Over the past five years, Hong Kong’s art scene has gone from a smattering of independent galleries lining the streets of SoHo to being the biggest art market in the world. This astounding transformation is now being complemented by a further maturing – one seen already in other world cities, such as London and New York, and being emulated in Singapore, which is hatching its own creative culture – of venues that challenge the notion that art can only be experienced in a gallery setting and force us to reassess how the creative endeavour fits into our lives.

Duddell’s, in Central, Hong Kong, blends a restaurant and bar with exhibition spaces, and Konzepp, in Singapore, follows its Hong Kong parent branch in being a shop and a space for designers to meet, share ideas and collaborate. In London, the curating agency A Space For Art transforms non-traditional exhibition areas such as restaurants into art galleries. These enterprises blur the boundaries between community, retail and art spaces. But are they exploiting the global passion for art, or are there bigger values at work? Konzepp, despite having expanded to Singapore, is no money-making machine, according to co-founder Geoff Tsui. “Konzepp is not that successful from a typical business standpoint, where the main focus is monetary,” Tsui says.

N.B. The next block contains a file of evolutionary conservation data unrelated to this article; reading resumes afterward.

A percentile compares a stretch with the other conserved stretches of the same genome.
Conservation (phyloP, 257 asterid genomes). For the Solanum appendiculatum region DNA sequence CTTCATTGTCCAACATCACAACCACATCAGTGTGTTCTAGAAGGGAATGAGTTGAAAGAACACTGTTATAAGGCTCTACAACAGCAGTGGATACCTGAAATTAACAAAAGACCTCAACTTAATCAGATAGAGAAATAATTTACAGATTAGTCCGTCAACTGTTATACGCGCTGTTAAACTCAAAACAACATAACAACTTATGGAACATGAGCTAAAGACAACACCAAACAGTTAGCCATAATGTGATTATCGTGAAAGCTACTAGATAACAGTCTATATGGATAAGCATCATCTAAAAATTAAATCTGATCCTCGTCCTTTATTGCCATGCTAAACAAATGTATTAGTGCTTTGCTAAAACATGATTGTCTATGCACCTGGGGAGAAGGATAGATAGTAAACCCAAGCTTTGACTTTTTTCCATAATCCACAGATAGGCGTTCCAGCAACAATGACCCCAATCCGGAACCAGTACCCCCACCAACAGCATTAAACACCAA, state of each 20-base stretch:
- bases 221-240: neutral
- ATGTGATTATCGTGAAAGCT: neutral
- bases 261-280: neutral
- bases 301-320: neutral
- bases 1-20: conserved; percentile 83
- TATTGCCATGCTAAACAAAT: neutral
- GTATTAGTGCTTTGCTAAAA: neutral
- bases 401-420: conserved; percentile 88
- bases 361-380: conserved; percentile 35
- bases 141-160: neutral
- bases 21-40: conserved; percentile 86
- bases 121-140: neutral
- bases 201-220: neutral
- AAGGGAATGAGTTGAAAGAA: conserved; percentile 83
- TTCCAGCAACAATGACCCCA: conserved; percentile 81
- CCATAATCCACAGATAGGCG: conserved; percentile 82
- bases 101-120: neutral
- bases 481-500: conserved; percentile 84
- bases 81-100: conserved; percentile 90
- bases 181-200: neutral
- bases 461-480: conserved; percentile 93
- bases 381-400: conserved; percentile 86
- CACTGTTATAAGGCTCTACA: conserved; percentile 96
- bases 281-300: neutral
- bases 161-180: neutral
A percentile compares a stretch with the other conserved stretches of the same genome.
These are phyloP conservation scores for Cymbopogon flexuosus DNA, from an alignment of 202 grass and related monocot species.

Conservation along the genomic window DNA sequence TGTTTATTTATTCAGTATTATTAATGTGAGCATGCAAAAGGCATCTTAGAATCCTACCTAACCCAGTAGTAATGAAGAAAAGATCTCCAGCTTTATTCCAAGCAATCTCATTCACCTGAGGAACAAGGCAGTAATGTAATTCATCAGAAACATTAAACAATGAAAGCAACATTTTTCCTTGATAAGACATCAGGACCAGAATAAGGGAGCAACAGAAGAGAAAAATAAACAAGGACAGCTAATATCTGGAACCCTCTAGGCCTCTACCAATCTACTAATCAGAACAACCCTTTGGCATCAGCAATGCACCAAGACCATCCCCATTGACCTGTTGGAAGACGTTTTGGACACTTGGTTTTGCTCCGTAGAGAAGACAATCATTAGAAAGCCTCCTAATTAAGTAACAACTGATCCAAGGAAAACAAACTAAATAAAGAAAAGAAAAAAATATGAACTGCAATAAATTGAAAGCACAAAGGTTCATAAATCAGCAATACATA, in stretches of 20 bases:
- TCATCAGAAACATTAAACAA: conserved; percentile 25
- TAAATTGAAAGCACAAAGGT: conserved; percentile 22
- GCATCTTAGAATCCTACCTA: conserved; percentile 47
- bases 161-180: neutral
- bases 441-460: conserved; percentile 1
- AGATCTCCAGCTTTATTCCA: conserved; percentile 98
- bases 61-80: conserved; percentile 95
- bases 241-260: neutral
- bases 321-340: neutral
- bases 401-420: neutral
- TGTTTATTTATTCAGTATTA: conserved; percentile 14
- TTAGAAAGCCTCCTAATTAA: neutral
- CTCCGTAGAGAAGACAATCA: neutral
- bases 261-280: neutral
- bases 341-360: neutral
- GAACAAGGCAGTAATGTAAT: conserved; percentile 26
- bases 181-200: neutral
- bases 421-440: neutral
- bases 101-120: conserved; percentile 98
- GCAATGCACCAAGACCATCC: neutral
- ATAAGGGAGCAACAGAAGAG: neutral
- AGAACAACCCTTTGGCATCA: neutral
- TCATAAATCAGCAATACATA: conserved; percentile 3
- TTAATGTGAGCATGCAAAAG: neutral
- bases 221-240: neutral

“Locally, we’re facing the issue of high rental. But when Willie [Chan] and I conceived the idea of Konzepp, making a lot of money was never part of the equation. Whatever earnings we make go right back into purchasing new designers’ products.”

Tsui’s partner, Willie Chan, is the superstar manager who guided the careers of Jackie Chan, Maggie Cheung and Daniel Wu.

The Singapore branch came about when Tsui and Chan were approached by distributors they were working with who loved the concept of Konzepp and wanted to bring it to their home city.

“Singapore’s art and creative scene is becoming more vibrant,” Tsui says. “The government is giving the scene a lot of support. Extending Konzepp to other cities around the world makes the collaborative part much easier and quicker.”